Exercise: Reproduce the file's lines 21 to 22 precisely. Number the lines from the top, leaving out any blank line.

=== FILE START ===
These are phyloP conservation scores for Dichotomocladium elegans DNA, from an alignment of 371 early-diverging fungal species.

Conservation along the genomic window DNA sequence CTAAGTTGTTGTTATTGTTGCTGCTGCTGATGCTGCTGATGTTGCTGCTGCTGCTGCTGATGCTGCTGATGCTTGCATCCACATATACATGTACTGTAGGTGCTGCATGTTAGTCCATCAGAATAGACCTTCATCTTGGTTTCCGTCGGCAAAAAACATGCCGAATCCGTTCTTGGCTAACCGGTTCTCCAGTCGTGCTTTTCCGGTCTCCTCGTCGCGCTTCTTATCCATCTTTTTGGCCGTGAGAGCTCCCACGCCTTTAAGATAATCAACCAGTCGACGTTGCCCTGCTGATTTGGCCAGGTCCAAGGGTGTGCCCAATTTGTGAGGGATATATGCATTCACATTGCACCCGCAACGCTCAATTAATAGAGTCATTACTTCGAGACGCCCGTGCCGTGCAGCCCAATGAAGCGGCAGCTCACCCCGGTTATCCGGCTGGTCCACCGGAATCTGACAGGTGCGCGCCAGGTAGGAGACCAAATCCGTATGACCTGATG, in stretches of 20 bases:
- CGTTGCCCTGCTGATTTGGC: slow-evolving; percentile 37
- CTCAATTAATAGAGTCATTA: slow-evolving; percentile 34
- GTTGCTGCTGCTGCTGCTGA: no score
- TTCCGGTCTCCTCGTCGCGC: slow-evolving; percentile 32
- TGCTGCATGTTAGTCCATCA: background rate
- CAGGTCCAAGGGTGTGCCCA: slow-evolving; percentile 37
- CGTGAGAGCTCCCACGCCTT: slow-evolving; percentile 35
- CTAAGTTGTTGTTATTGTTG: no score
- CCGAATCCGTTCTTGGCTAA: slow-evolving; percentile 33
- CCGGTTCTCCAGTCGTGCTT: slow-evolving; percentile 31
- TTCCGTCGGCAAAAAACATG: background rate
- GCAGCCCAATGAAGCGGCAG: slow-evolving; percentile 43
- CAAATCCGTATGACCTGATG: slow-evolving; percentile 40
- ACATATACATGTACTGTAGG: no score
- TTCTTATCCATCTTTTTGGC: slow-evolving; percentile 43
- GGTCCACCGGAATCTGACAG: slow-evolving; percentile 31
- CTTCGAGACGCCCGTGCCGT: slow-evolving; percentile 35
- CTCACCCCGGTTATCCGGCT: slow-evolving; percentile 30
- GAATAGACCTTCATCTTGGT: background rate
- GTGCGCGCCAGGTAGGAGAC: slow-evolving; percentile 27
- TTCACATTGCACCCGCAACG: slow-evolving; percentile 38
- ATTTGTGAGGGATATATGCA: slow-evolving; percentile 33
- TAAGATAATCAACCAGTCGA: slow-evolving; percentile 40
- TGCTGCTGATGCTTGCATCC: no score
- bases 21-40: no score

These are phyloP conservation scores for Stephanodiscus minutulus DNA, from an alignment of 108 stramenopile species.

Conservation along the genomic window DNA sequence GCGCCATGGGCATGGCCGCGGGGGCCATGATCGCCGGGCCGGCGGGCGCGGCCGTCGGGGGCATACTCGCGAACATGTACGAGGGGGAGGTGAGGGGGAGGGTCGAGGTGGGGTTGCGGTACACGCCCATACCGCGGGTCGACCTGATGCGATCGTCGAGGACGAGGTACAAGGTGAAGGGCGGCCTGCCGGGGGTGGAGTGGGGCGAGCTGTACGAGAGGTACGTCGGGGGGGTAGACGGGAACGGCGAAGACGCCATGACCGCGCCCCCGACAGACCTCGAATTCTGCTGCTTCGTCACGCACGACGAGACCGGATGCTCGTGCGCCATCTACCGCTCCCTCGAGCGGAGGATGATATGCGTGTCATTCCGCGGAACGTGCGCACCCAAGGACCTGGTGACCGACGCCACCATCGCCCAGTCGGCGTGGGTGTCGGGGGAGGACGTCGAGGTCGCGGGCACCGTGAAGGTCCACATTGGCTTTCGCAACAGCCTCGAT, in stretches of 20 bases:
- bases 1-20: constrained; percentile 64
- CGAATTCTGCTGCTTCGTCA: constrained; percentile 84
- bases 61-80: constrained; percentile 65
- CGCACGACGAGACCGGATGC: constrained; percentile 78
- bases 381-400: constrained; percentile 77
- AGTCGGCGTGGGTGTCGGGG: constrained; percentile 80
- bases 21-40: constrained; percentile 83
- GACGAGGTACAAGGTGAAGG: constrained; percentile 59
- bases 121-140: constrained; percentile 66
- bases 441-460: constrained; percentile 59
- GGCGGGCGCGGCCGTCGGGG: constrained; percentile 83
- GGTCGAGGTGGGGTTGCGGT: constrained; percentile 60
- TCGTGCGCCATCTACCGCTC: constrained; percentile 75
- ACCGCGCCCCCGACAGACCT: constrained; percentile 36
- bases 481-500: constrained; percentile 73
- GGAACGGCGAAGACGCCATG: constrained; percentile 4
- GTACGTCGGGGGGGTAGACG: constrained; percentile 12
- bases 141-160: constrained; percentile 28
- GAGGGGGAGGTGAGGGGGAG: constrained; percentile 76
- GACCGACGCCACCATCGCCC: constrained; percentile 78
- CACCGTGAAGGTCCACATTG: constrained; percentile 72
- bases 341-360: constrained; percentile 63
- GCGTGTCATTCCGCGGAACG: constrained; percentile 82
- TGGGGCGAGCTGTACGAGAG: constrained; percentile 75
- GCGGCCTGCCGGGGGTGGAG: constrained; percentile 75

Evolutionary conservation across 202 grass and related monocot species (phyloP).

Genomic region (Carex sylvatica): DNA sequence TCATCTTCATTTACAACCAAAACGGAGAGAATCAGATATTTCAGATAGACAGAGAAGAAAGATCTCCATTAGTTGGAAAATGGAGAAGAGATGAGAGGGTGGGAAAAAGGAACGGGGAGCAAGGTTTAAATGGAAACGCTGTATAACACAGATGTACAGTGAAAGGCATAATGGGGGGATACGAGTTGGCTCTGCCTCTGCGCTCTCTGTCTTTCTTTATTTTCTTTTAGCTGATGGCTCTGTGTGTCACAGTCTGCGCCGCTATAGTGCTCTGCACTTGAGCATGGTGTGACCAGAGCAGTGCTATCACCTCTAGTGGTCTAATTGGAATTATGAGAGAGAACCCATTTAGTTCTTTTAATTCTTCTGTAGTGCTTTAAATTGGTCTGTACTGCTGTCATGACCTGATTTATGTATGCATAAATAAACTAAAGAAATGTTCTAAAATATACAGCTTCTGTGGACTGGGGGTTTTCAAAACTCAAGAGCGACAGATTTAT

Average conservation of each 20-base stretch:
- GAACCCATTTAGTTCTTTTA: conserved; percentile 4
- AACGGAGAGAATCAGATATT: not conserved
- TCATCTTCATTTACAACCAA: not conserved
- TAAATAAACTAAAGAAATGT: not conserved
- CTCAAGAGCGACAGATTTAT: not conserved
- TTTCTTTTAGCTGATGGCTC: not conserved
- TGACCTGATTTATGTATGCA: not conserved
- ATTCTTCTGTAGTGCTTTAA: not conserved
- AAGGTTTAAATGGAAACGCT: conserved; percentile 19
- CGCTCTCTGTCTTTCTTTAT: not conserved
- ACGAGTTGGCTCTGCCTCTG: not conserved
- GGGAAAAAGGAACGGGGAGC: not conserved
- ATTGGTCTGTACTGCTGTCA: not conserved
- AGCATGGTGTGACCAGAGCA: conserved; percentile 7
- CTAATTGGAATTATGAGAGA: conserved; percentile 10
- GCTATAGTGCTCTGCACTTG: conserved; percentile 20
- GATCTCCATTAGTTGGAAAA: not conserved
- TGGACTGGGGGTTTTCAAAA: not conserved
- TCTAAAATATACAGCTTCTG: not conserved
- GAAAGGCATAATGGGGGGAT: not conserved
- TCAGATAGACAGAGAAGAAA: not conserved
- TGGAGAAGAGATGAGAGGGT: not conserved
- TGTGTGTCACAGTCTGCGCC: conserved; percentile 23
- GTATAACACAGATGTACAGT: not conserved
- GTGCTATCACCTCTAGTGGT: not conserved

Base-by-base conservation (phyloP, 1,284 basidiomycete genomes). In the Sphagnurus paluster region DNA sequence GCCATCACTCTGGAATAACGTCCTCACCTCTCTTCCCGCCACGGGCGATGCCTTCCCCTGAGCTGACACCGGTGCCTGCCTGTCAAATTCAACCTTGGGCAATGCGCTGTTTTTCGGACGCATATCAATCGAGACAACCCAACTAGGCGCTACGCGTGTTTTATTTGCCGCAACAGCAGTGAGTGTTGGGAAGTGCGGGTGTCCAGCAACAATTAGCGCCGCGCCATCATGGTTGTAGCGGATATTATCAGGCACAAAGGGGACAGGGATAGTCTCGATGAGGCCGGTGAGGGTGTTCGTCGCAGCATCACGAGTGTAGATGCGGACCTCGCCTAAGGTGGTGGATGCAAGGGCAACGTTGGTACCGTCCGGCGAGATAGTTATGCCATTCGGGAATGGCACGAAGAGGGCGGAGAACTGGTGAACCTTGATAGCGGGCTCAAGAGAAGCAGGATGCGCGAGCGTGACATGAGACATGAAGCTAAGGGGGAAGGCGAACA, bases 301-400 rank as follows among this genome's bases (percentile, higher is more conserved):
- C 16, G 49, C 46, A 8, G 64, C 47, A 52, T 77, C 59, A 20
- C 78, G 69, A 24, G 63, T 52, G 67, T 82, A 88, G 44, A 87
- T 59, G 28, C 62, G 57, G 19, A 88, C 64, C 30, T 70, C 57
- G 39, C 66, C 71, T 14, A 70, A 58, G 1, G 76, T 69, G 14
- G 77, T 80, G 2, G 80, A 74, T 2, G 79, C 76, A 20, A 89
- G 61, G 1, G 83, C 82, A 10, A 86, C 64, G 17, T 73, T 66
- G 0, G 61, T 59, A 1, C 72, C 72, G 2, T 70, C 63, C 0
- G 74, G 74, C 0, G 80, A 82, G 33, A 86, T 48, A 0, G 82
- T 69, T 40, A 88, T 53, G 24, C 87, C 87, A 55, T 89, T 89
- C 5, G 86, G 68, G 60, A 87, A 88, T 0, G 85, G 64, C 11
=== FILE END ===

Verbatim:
- GAATAGACCTTCATCTTGGT: background rate
- GTGCGCGCCAGGTAGGAGAC: slow-evolving; percentile 27